The concern over the increasing resistance of parasites to our available dewormers remains high for expert parasitologists. When we discuss deworming, the “one-size fits all” analogy has become extremely inappropriate and we must look at management factors to determine the most appropriate and effective approach for each horse. In doing so, it is important to differentiate between the “closed herd” situation from a barn with the constant influx of horses. The “closed herd” implies a limited number of horses that graze the same pasture(s) in which new horses are introduced infrequently. In this situation, pasture management will help to control the parasite burden. Our current recommendations include:

  • Avoiding overgrazing
  • Removing manure from pasture
  • Adequate composting of manure to kill eggs
  • Rotation of other grazing livestock

Many horses will develop some natural immunity to infection, while others continue to shed high amounts of parasite eggs into the environment, acting as reservoirs of contamination. Fecal Egg Counts (FEC) can be used to monitor the parasite burden and type for each horse and should be performed on all horses at least 10-12 weeks following the most recent deworming. Fecal egg counts consist of processing a small amount of manure (one fecal ball is sufficient) and using a microscope to obtain an accurate count of the number of eggs present. Samples of manure should be fresh (

In a “closed herd” with appropriate pasture management and FECs to identify the parasite burden of each horse, it often possible to deworm significantly less frequently and modify the plan based on the results of each horse’s FEC. Deworming should be concentrated in the Spring and Fall when parasite shedding is most active. FEC should be done at least twice per year in order to identify the type of shedder each horse is (low, moderate, or high) and modify the deworming program accordingly.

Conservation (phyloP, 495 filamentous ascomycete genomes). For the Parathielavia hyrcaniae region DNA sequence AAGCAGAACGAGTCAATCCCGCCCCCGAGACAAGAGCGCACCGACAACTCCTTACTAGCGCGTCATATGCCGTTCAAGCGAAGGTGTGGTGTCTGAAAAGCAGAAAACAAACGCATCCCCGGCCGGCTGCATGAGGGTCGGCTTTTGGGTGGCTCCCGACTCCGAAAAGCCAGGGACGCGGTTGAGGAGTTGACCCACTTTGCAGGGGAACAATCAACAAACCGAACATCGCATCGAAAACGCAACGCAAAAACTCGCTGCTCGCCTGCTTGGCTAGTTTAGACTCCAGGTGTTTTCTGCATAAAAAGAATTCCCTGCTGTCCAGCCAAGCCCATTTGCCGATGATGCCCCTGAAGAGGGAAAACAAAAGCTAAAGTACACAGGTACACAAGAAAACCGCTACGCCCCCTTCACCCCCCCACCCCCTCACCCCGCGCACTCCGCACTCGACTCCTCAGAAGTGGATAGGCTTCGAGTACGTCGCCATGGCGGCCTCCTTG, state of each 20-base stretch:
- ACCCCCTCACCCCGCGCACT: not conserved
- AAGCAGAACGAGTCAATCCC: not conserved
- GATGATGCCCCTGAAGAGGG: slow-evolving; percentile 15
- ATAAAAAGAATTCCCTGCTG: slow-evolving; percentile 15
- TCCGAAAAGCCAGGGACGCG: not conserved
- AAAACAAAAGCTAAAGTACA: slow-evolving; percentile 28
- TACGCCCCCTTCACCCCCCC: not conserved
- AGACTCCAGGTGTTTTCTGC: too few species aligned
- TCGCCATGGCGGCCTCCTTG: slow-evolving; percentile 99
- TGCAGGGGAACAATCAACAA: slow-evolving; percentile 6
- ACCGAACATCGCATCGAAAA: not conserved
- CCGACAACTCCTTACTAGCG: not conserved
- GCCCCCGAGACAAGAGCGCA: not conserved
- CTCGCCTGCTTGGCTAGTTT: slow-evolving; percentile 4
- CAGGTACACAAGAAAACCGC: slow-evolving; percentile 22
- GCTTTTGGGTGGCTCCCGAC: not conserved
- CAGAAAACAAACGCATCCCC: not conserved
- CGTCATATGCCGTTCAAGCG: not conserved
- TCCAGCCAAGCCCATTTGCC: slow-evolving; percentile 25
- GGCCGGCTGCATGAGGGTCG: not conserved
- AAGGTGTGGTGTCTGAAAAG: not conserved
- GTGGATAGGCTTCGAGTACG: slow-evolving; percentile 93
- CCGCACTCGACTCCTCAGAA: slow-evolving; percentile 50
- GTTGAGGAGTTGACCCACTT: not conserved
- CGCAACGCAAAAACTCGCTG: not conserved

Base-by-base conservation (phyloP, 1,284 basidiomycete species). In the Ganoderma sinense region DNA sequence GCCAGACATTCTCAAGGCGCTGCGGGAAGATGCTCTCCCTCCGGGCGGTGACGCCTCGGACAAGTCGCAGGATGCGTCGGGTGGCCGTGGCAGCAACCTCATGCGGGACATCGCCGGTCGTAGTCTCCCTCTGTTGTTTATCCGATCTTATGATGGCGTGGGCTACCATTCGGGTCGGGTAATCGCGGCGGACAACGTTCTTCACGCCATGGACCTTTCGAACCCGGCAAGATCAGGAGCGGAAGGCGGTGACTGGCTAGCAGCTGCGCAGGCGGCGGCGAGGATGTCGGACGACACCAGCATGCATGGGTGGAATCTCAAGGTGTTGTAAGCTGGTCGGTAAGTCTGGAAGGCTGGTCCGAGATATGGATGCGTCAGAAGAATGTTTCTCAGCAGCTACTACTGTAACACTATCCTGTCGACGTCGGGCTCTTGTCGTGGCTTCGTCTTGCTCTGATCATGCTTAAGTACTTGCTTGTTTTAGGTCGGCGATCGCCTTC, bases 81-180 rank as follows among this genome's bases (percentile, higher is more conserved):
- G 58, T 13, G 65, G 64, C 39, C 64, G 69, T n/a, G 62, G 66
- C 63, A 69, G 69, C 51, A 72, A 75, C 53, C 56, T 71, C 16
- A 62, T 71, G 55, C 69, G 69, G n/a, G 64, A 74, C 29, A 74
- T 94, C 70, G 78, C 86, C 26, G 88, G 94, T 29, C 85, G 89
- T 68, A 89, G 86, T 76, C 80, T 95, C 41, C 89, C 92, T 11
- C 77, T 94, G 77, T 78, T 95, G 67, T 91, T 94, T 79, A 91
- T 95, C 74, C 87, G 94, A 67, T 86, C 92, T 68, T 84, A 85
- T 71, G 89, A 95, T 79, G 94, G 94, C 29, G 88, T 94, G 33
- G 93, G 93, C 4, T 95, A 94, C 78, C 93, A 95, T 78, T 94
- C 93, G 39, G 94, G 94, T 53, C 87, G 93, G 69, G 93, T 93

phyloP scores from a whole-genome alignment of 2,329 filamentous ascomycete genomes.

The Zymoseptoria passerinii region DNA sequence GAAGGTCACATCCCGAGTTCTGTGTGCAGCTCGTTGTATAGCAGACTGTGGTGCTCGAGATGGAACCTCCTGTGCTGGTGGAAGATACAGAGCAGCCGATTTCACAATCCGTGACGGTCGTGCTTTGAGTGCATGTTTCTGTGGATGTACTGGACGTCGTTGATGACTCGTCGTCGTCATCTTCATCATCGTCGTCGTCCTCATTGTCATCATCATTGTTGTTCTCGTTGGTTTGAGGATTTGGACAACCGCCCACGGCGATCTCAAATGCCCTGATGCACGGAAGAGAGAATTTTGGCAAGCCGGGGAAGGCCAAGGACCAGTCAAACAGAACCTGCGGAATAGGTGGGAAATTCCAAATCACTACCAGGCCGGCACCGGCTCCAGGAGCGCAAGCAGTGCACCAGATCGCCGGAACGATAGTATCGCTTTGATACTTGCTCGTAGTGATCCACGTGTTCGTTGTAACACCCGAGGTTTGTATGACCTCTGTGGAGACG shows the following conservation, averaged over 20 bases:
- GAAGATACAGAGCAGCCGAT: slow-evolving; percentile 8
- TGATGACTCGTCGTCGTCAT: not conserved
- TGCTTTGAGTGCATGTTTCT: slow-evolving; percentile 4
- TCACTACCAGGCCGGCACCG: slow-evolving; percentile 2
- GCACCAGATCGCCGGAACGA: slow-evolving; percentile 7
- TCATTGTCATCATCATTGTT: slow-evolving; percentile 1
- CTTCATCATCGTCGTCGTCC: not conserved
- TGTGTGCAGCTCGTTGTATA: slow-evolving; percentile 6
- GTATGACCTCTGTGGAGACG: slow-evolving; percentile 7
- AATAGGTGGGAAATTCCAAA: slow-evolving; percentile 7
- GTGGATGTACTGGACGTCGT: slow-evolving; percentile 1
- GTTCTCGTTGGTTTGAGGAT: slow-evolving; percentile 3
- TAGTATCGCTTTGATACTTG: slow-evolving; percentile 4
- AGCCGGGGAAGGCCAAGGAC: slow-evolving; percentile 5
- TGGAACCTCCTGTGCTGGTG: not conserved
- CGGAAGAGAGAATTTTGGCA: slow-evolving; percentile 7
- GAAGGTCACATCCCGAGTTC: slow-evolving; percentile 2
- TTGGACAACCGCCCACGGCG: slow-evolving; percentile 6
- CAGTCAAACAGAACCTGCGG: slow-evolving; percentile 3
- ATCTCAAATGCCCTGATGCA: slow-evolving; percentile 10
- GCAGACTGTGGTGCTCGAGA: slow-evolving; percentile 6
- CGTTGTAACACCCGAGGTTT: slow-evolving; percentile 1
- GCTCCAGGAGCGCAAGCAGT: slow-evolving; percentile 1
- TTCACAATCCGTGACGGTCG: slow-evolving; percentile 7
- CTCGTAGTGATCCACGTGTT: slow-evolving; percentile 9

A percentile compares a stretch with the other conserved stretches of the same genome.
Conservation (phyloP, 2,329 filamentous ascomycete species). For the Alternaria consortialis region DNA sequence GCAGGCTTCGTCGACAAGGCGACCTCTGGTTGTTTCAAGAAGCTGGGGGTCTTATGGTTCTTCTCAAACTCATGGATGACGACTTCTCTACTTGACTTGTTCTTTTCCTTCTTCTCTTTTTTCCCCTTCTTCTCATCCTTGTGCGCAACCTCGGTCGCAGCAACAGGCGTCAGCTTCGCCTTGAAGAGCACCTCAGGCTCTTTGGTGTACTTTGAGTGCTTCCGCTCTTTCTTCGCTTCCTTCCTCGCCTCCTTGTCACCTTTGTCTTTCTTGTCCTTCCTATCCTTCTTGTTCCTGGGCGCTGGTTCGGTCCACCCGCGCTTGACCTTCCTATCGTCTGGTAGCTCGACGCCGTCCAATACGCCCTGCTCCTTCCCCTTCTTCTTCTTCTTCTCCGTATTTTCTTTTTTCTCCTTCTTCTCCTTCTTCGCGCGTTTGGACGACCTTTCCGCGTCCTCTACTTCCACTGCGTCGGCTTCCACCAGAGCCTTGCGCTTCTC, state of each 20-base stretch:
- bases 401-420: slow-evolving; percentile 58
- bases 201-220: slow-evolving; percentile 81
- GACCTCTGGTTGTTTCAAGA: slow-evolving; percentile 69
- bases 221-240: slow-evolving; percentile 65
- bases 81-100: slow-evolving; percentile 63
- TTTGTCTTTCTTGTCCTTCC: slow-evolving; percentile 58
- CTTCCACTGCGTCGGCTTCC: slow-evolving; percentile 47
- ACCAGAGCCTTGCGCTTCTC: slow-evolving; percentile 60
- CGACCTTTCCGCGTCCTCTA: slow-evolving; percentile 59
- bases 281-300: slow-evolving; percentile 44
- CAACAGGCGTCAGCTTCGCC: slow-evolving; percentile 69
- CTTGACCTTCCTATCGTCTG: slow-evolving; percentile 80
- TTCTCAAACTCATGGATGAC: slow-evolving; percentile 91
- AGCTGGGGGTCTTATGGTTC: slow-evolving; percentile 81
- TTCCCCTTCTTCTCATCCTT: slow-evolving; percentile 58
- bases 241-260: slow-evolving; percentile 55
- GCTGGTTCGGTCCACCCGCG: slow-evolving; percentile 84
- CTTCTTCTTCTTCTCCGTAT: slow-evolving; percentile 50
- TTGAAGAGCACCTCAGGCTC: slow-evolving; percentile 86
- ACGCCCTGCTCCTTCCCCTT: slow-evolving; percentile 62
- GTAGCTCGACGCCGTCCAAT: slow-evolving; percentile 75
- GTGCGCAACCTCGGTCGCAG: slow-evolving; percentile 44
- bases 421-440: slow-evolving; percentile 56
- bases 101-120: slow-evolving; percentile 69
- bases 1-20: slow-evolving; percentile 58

In a large barn with an “open herd,” or frequently changing population, it is very difficult to control the potential for exposure to parasite eggs. When horses graze on communal areas, whether they are on pastures of hand-grazed at competitions, there is the constant threat of infection. In these situations it is more appropriate to consider a more aggressive approach to deworming and more frequent FECs should be performed. Your veterinarian can then establish a deworming plan for each horse.

We recommend a bi-annual FEC for horses on daily dose dewormer, such as Strongid-C. Note that horses on daily dewormers do still require paste deworming as well.

Young horses (birth through yearling) require a more intensive deworming schedule as their natural immunity increases. The difference in schedule is primarily due to ascarids (round worms), which can cause significant problems in young horses, but not commonly in adults. Foals require monthly deworming in the first year of life, but it is important that the dose is adjusted to the weight of the foal. Horses younger than 6 months of age should not be dewormed with Quest or Quest Plus. Talk to your veterinarian for details.

As your horse’s primary care veterinarians, we are constantly evaluating the newest literature, research, and products to make sure we are offering the most up-to-date information and treatment for your horse’s continued health. If you have questions or concerns, please contact us so we can discuss your specific inquiry.

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